Having been at school, you’ve probably seen some kids hanging out in the back of the Cougar Cafe. Yeah, they’re actually doing something; playing children’s card games. Here are some of the games that they play (I’m not going to explain too much of how they’re played for brevity).

Magic: the Gathering:

The very first trading card game ever to exist and continues to thrive to this very day with over 12 million players. Games are playable by 2 or more people, and each game represents a battle between mighty wizards, known as “planeswalkers”, who employ spells, items, and creatures depicted on individual Magic cards to defeat their opponents A player starts the game with twenty “life points” and loses when he or she is reduced to zero. Players lose life when they are dealt “damage” by being attacked with summoned creatures or when spells or other cards cause them to lose life directly. A player can also lose if he or she must draw from an empty deck (called the “library” during the game), or if they have acquired 10

“poison counters”. In addition, some cards specify other ways to win or lose the game. Although the original concept of the game drew heavily from the motifs of traditional fantasy role-playing games such as Dungeons & Dragons, the gameplay of Magic bears little similarity to pencil-and-paper adventure games, while having substantially more cards and more complex rules than many other card games.


The Japanese trading card

game developed and published by Konami. Based off the fictional card game/ plot device from the Yu-Gi-Oh series, it is a battle-based trading card game in which players draw cards from their respective decks and take turns playing cards on “the field”. Each player uses a custom-made deck containing 40 to 60 cards, as well as an optional “Extra Deck” of up to 15 cards that are used in certain situations. Each player starts with usually 8000 “Life Points” (hmm, sounds familiar doesn’t it), and the usual win condition is the reduction of the opponent’s Life Points to zero. This is typically achieved by using one’s “monster” cards to attack the opponent’s monster cards and/or inflict damage to his or her life points. The other two card types are “spells” and “traps”, which have a nearly endless variety of functions. The game was named “Top Selling Trading Card Game” by the Guinness Book of World Records in 2009, having sold over 22 billion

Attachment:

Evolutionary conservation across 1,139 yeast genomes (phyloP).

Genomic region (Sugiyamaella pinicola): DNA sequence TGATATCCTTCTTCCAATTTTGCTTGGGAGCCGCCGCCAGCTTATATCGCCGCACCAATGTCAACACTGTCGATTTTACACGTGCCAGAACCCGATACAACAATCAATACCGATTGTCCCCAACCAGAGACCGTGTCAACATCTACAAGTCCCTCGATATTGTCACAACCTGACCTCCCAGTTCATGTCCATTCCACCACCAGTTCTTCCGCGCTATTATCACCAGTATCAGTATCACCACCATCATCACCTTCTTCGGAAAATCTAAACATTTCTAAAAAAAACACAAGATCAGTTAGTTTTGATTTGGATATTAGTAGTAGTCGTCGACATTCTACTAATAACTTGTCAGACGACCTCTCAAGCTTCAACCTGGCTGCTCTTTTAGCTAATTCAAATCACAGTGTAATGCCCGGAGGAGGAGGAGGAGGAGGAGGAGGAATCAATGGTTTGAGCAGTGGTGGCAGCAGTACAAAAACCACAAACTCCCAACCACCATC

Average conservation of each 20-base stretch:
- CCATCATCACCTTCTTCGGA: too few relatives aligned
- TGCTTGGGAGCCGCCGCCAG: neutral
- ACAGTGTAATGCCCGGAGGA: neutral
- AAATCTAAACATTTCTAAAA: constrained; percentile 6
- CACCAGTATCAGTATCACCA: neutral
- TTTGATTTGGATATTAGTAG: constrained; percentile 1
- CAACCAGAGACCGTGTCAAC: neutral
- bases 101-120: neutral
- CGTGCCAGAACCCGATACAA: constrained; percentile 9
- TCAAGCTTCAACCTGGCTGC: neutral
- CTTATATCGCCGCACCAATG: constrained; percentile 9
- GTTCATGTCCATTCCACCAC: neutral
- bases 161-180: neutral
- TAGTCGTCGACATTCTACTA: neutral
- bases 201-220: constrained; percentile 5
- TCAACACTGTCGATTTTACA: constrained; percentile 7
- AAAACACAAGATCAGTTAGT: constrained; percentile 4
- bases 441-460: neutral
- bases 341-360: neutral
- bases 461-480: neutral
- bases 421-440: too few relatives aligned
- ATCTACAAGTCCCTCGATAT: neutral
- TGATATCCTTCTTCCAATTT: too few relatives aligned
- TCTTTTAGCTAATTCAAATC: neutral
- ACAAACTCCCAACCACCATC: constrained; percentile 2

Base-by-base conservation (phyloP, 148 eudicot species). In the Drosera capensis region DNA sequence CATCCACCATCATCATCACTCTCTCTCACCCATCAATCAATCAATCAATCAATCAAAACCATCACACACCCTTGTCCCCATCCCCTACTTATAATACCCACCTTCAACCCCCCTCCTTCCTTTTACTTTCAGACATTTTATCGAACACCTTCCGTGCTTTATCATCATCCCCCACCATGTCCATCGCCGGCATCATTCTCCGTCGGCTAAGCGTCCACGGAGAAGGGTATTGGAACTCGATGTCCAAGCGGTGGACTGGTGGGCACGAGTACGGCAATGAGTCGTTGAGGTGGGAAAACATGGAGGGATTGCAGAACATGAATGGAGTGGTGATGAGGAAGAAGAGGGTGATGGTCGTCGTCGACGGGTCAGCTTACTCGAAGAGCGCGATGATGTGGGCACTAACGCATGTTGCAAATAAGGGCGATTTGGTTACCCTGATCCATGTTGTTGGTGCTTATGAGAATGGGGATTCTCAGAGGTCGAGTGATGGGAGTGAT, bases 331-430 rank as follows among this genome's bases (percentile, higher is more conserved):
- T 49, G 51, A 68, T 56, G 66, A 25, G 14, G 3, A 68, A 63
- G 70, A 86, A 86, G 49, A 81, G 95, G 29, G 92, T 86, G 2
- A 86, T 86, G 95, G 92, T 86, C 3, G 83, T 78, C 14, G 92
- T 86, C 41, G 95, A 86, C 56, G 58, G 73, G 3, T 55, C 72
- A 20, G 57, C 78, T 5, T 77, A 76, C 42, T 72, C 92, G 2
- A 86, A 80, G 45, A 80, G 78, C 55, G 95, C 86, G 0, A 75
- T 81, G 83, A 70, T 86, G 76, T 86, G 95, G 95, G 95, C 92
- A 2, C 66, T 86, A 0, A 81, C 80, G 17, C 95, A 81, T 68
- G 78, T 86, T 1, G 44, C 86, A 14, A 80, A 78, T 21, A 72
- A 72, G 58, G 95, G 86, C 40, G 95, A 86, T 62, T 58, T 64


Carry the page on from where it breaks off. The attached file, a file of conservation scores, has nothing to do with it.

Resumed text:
cards worldwide, and continues to gain popularity all throughout the world.

Cardfight!!! Vanguard:

Another Japanese trading card game, this game started being played in the cafeteria recently and actually didn’t surface in stores till mid-2011. The basic premise of the trading card game is that the two players represent astral spirits dueling on the fictional planet Cray. The cards in players’ decks, called “units”, represent characters from Cray that players can summon. Each unit has a name, clan, power level, shield value, critical value, one or more skills, and “grade”, which ranges from 0 to 3. Overall strength of units increases with grade, but a unit can only be summoned if the player’s vanguard is of that grade or higher. A deck must contain exactly fifty cards, sixteen of which are required to be trigger units while having no more than four copies of the same card and no more than four total heal triggers. Furthermore, there can be no more tha

n four cards with the keyword Sentinel in a deck. There is otherwise no restriction on how many cards of a certain clan or grade must be used.


The Japanese trading card game based off the anime which is based off the videogames and is one of Nintendo’s last remaining strong links to its heritage as a playing card company. Players take on the role of a Pokémon trainer, using their creatures to battle. Players play Pokémon to the field and use their attacks to reduce the opponent’s “Hit Points”. When a Pokémon’s HP is reduced to 0 it is knocked out and the player who knocked it out takes a Prize card into their hand. A player may win the game in 3 ways; by collecting all of their prize cards (initially 6, some cards can increase this), if their opponent runs out of Pokémon on the field or if at the beginning of their opponent’s turn there are no cards left to draw in the opponent’s deck. The trading card game continues to grow with the release of the games.

Cards can be bought at comic book stores (such as Omni Comics and Cards, the Grid, and Newbury Comics), toy stores, super markets, drug stores, and dollar stores.